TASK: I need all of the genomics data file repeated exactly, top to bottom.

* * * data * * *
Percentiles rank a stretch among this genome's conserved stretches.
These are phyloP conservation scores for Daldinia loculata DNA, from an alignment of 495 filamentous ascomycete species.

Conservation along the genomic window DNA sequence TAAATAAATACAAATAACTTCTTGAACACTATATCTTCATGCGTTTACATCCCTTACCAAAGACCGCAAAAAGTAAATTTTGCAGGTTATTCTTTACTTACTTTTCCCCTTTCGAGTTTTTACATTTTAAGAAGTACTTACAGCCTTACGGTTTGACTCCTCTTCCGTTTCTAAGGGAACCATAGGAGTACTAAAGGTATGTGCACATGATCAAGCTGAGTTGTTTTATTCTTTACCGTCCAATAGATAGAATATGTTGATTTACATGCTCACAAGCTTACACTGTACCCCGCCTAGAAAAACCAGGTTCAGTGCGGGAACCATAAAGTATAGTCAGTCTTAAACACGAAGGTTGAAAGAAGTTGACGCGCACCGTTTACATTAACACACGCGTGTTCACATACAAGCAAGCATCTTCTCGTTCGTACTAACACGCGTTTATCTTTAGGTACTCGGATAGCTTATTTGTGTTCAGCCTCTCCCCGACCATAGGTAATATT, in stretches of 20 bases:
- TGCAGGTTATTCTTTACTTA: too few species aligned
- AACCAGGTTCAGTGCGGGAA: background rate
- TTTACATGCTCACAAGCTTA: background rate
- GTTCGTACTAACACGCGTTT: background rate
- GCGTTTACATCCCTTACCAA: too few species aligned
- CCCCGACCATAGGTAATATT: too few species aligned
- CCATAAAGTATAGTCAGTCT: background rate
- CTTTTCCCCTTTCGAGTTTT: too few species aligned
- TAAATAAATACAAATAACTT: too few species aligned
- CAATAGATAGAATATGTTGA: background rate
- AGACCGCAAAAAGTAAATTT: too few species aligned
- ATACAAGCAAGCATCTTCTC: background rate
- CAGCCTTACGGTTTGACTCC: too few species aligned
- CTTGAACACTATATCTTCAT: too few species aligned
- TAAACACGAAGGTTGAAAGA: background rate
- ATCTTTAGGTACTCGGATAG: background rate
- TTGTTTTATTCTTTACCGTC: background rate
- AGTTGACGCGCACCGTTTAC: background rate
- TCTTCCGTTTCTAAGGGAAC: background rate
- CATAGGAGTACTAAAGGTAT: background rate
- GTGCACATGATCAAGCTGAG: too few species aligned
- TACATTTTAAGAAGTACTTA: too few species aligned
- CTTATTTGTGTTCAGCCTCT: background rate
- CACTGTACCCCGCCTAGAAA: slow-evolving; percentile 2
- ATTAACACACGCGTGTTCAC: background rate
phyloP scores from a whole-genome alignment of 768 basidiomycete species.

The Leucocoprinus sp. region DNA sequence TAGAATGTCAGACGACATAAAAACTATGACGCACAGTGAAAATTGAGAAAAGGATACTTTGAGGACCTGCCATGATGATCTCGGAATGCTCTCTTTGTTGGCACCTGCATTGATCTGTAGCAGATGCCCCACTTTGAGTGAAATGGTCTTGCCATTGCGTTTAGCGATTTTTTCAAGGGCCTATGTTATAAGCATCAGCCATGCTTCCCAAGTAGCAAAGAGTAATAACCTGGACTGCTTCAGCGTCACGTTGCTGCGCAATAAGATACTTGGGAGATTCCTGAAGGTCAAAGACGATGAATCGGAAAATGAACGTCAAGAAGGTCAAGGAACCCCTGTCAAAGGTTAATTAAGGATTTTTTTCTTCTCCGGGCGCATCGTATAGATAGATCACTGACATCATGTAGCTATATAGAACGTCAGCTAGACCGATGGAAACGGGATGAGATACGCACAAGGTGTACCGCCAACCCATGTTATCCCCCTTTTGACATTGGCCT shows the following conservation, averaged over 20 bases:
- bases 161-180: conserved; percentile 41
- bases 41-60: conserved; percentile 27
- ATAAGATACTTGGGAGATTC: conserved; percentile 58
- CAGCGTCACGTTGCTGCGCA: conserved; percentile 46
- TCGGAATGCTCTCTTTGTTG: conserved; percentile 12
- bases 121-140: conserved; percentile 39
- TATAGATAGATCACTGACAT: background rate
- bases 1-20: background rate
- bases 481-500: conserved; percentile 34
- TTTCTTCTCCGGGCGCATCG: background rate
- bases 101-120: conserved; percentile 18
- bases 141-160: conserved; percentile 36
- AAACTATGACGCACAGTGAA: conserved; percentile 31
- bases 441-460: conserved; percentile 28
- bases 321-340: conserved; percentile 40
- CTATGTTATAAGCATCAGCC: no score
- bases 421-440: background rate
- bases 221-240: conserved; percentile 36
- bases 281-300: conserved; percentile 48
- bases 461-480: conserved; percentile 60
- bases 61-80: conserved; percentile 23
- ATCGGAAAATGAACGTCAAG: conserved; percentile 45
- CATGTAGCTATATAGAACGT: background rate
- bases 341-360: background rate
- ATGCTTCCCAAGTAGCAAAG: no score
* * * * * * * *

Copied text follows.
Percentiles rank a stretch among this genome's conserved stretches.
These are phyloP conservation scores for Daldinia loculata DNA, from an alignment of 495 filamentous ascomycete species.

Conservation along the genomic window DNA sequence TAAATAAATACAAATAACTTCTTGAACACTATATCTTCATGCGTTTACATCCCTTACCAAAGACCGCAAAAAGTAAATTTTGCAGGTTATTCTTTACTTACTTTTCCCCTTTCGAGTTTTTACATTTTAAGAAGTACTTACAGCCTTACGGTTTGACTCCTCTTCCGTTTCTAAGGGAACCATAGGAGTACTAAAGGTATGTGCACATGATCAAGCTGAGTTGTTTTATTCTTTACCGTCCAATAGATAGAATATGTTGATTTACATGCTCACAAGCTTACACTGTACCCCGCCTAGAAAAACCAGGTTCAGTGCGGGAACCATAAAGTATAGTCAGTCTTAAACACGAAGGTTGAAAGAAGTTGACGCGCACCGTTTACATTAACACACGCGTGTTCACATACAAGCAAGCATCTTCTCGTTCGTACTAACACGCGTTTATCTTTAGGTACTCGGATAGCTTATTTGTGTTCAGCCTCTCCCCGACCATAGGTAATATT, in stretches of 20 bases:
- TGCAGGTTATTCTTTACTTA: too few species aligned
- AACCAGGTTCAGTGCGGGAA: background rate
- TTTACATGCTCACAAGCTTA: background rate
- GTTCGTACTAACACGCGTTT: background rate
- GCGTTTACATCCCTTACCAA: too few species aligned
- CCCCGACCATAGGTAATATT: too few species aligned
- CCATAAAGTATAGTCAGTCT: background rate
- CTTTTCCCCTTTCGAGTTTT: too few species aligned
- TAAATAAATACAAATAACTT: too few species aligned
- CAATAGATAGAATATGTTGA: background rate
- AGACCGCAAAAAGTAAATTT: too few species aligned
- ATACAAGCAAGCATCTTCTC: background rate
- CAGCCTTACGGTTTGACTCC: too few species aligned
- CTTGAACACTATATCTTCAT: too few species aligned
- TAAACACGAAGGTTGAAAGA: background rate
- ATCTTTAGGTACTCGGATAG: background rate
- TTGTTTTATTCTTTACCGTC: background rate
- AGTTGACGCGCACCGTTTAC: background rate
- TCTTCCGTTTCTAAGGGAAC: background rate
- CATAGGAGTACTAAAGGTAT: background rate
- GTGCACATGATCAAGCTGAG: too few species aligned
- TACATTTTAAGAAGTACTTA: too few species aligned
- CTTATTTGTGTTCAGCCTCT: background rate
- CACTGTACCCCGCCTAGAAA: slow-evolving; percentile 2
- ATTAACACACGCGTGTTCAC: background rate
phyloP scores from a whole-genome alignment of 768 basidiomycete species.

The Leucocoprinus sp. region DNA sequence TAGAATGTCAGACGACATAAAAACTATGACGCACAGTGAAAATTGAGAAAAGGATACTTTGAGGACCTGCCATGATGATCTCGGAATGCTCTCTTTGTTGGCACCTGCATTGATCTGTAGCAGATGCCCCACTTTGAGTGAAATGGTCTTGCCATTGCGTTTAGCGATTTTTTCAAGGGCCTATGTTATAAGCATCAGCCATGCTTCCCAAGTAGCAAAGAGTAATAACCTGGACTGCTTCAGCGTCACGTTGCTGCGCAATAAGATACTTGGGAGATTCCTGAAGGTCAAAGACGATGAATCGGAAAATGAACGTCAAGAAGGTCAAGGAACCCCTGTCAAAGGTTAATTAAGGATTTTTTTCTTCTCCGGGCGCATCGTATAGATAGATCACTGACATCATGTAGCTATATAGAACGTCAGCTAGACCGATGGAAACGGGATGAGATACGCACAAGGTGTACCGCCAACCCATGTTATCCCCCTTTTGACATTGGCCT shows the following conservation, averaged over 20 bases:
- bases 161-180: conserved; percentile 41
- bases 41-60: conserved; percentile 27
- ATAAGATACTTGGGAGATTC: conserved; percentile 58
- CAGCGTCACGTTGCTGCGCA: conserved; percentile 46
- TCGGAATGCTCTCTTTGTTG: conserved; percentile 12
- bases 121-140: conserved; percentile 39
- TATAGATAGATCACTGACAT: background rate
- bases 1-20: background rate
- bases 481-500: conserved; percentile 34
- TTTCTTCTCCGGGCGCATCG: background rate
- bases 101-120: conserved; percentile 18
- bases 141-160: conserved; percentile 36
- AAACTATGACGCACAGTGAA: conserved; percentile 31
- bases 441-460: conserved; percentile 28
- bases 321-340: conserved; percentile 40
- CTATGTTATAAGCATCAGCC: no score
- bases 421-440: background rate
- bases 221-240: conserved; percentile 36
- bases 281-300: conserved; percentile 48
- bases 461-480: conserved; percentile 60
- bases 61-80: conserved; percentile 23
- ATCGGAAAATGAACGTCAAG: conserved; percentile 45
- CATGTAGCTATATAGAACGT: background rate
- bases 341-360: background rate
- ATGCTTCCCAAGTAGCAAAG: no score